And the very basis of Pistorius’ legal defense is tinged with racial implications in a country just 20 years removed from apartheid and its first democratic election, according to some.
Violent home robberies against the affluent are feared by many in South Africa. Pistorius’ argument that he killed Steenkamp by accident while scared for his own safety plays to the worries of many — largely white — South Africans.
But according to South African novelist Margie Orford, that narrative contains some measure of race-based fear mongering. Pistorius’ defense, Orford wrote in The Guardian last month, “inserts a third body into an all too familiar narrative of domestic violence … It is the threatening body, nameless and faceless, of an armed and dangerous black intruder.”
What to expect from a cross-examination
And that brings us back to Tuesday’s tearful testimony. Did Pistorius shoot Steenkamp after mistaking her for an intruder? Or was something more sinister at play?
At one point on Tuesday, Pistorius left the courtroom to change from his suit into a shirt and shorts, according to courtroom reports. Then, in clothing similar to what he wore the night he killed Steenkamp, Pistorius removed his prosthetic lower legs. He stood before the court on his stumps next to the very bullet-scarred door through which he shot Steenkamp. Most observers thought this move was designed by Pistorius’ high-priced legal team to engender sympathy for how vulnerable Pistorius could have felt thinking an intruder was in his bedroom.
Then Pistorius told Masipa and her full courtroom about how he thought he heard a noise made by an intruder, describing that as “the moment that everything changed.”
Pistorius has wept, sobbed, retched or vomited in court multiple times since his trial began on March 3, but none of those occasions match the outbursts that came from him on the witness stand Tuesday, according to courtroom reports. Different news reports describe his apparently tortured utterances as “wails” and “howls.” Masipa soon ended the day’s proceedings.
With the prosecution having wrapped its case in late March and Pistorius now having taken the stand, most remaining questions about the trial concern the prosecution’s expected cross-examination of Pistorius. That will likely come later this week, providing more dramatic courtroom moments. The cross-examination will give state prosecution a chance to poke holes in Pistorius’ account of Valentine’s Day 2013, as well as allow it to continue pointing to evidence it says proves Pistorius has a history of fascination with firearms and volatile relationships with women.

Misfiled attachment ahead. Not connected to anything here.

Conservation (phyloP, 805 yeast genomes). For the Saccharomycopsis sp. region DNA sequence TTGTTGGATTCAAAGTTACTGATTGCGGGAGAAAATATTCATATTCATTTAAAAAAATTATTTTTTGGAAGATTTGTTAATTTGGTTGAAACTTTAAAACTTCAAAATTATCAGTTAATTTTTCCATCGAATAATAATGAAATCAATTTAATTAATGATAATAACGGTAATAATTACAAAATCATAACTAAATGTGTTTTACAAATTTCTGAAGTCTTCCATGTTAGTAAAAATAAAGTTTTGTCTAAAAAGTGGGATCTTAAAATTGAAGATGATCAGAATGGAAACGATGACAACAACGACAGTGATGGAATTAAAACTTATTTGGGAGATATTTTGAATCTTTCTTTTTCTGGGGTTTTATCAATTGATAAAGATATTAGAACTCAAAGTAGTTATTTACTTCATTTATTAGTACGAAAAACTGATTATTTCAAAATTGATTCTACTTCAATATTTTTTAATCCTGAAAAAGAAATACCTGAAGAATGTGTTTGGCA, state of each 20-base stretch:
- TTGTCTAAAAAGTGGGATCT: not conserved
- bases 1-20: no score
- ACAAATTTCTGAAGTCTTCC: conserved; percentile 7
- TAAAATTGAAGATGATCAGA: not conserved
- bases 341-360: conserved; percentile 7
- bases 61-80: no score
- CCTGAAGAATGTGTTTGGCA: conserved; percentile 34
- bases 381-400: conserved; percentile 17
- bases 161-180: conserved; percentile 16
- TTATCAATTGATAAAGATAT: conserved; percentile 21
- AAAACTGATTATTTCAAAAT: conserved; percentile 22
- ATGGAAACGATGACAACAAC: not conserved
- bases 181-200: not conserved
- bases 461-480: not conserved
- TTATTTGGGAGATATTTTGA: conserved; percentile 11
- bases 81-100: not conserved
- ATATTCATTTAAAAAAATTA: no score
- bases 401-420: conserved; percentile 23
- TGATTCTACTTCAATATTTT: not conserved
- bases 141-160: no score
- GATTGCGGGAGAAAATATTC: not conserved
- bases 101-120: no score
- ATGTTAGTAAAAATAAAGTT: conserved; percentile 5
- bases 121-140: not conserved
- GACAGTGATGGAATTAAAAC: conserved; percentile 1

But even if Masipa does believe Pistorius’ account of the killing, that may not save the man once known as “Blade Runner” from a murder conviction, according to William Booth, a Cape Town, South Africa, attorney who specializes in criminal cases.
“He exceeded the bounds of what he was entitled to in our law, and even if he didn’t think it was Reeva, he could still be guilty of murder,” Booth told NBC.
If convicted of premeditated murder, Pistorius faces a sentence of life in prison, without possibility of parole for at least 25 years. If found not guilty, Pistorius could still be found guilty of culpable homicide, a charge comparable to manslaughter in the United States. That charge could carry a sentence of up to 15 years, according to CNN. And then there’s always the possibility of him escaping prison altogether.
Exactly when that judgement is handed down is unclear. But, with the bulk of Pistorius’ testimony likely behind us, the much-anticipated moment of truth marches ever nearer.
UPDATE, April 9, 10:11 a.m.: Prosecutor Gerrie Nel began cross-examining Pistorius on Wednesday, accusing the athlete of killing his girlfriend on purpose.
“You made a mistake?” he told Pistorius, trying to rattle him, according to CNN. “You shot and killed her. Say it — ‘I shot and killed Reeva Steenkamp.”
Nel, whom The New York Times describes as “combative, dogged and pugnacious” — he’s known as “the pit bull” — even took out a graphic picture of Steenkamp’s head after the shooting, pushing Pistorius to look at it.
“Take responsibility for what you’ve done!” he said, according to The Times.
Pistorius refused, saying he remembered that image. “I was there,” he said, adding that the memory tormented him. At that point Pistorius started weeping, and the court took a recess to give him time to compose himself.
The paralympic athlete defended himself saying he did not intend to kill Steenkamp, “or anybody else for that matter.”
“I had a fear, I didn’t have time to think, I discharged my firearm,” he said. “I didn’t intend to shoot at anyone, I shot out of fear.”
The court was adjourned for the day.